By Ronald A. Nelson
Geologists, engineers, and petrophysicists enthusiastic about hydrocarbon creation from clearly fractured reservoirs will locate this publication a precious instrument for acquiring pertinent rock facts to guage reserves and optimize good place and function. Nelson emphasizes geological, petrophysical, and rock mechanics to counterpoint different reviews of the topic that use good logging and classical engineering approaches.This good equipped, up to date version encompasses a wealth of box and laboratory facts, case histories, and useful recommendation. a good how-to-guide for an individual operating with fractured or hugely anisotropic reservoirsProvides real-life illustrations via case histories and box and laboratory information
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Extra info for Geologic analysis of naturally fractured reservoirs
Along these lines, regional fracture trends have been used by Engelder and Geiser (1980) to map paleostress fields on a regional scale. The origin of regional fractures is obscure. Many theories have been proposed, ranging from plate tectonics to earth tides (fatigue); however, none have proven conclusive. At present, they are considered to be due to the application of external or surface forces. They are probably developed with respect to vertical earth movements, but their distribution indicates that the scale of this movement is much larger in areal extent than anything we see in local structures.
Figure 1–14 shows a mud pan with about 1 m of relief from its top edge to the bottom of the evaporating pan. The clay was saturated with water when this pan began as a small water pool. Upon drying, the clay desiccated and contracted upon the loss of water. In the center of the pan, contraction created tension fractures with a polygonal pattern or distribution on the surface. The center of the pan was flat and contracted equally in all azimuths. However, as seen in Figure 1–14, at the edges of the pan where the clay surface experiences dip (toward the center of the pan), the polygonal pattern of tension fractures gives way to an orthogonal pattern; two fracture directions perpendicular to the surface with one in the local dip directions and one in the local strike direction.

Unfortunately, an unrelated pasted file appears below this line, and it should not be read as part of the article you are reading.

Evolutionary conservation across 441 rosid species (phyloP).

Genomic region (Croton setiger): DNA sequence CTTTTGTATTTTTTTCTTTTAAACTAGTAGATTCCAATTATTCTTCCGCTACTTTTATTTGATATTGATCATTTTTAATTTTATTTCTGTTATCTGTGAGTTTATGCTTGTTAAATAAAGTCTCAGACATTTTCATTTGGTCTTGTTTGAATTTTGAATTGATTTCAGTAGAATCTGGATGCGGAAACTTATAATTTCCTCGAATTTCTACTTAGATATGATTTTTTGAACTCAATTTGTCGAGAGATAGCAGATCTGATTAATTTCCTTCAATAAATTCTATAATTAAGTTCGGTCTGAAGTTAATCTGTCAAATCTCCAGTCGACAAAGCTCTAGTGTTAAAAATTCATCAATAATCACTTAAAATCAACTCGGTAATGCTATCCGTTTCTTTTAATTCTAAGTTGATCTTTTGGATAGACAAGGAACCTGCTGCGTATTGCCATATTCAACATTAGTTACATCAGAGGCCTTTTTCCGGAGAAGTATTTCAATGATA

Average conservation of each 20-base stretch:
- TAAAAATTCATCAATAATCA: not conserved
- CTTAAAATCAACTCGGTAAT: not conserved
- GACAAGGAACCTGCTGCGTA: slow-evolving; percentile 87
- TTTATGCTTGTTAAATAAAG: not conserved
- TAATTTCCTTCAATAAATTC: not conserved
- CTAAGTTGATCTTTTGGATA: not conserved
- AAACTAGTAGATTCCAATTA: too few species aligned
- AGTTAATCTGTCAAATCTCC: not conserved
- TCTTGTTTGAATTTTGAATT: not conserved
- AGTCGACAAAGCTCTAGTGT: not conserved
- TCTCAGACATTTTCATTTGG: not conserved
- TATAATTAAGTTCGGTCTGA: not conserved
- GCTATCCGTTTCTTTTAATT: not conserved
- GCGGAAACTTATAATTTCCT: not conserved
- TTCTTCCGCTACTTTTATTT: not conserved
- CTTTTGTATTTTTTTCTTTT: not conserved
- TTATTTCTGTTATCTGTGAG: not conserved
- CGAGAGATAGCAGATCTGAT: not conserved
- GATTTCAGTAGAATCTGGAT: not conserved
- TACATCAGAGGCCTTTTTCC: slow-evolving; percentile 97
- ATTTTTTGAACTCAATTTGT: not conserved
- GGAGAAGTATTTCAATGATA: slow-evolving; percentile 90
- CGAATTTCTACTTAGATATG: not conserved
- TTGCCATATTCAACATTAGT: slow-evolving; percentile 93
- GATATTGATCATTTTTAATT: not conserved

At a large scale (the entire flank) most or all of the elements of the total fracture pattern of the fold would be expressed on a strike histogram or pole plot of all fractures. However, not all elements will be expressed at every point on the fold. In other folds, the distribution of orientations tends to be more regular (Figure 1–9). The difference is that each fold has uniqueness in its strain pattern during folding. The distribution of various elements of the fold-related fracture geometry that are utilized on the structure during deformation will vary.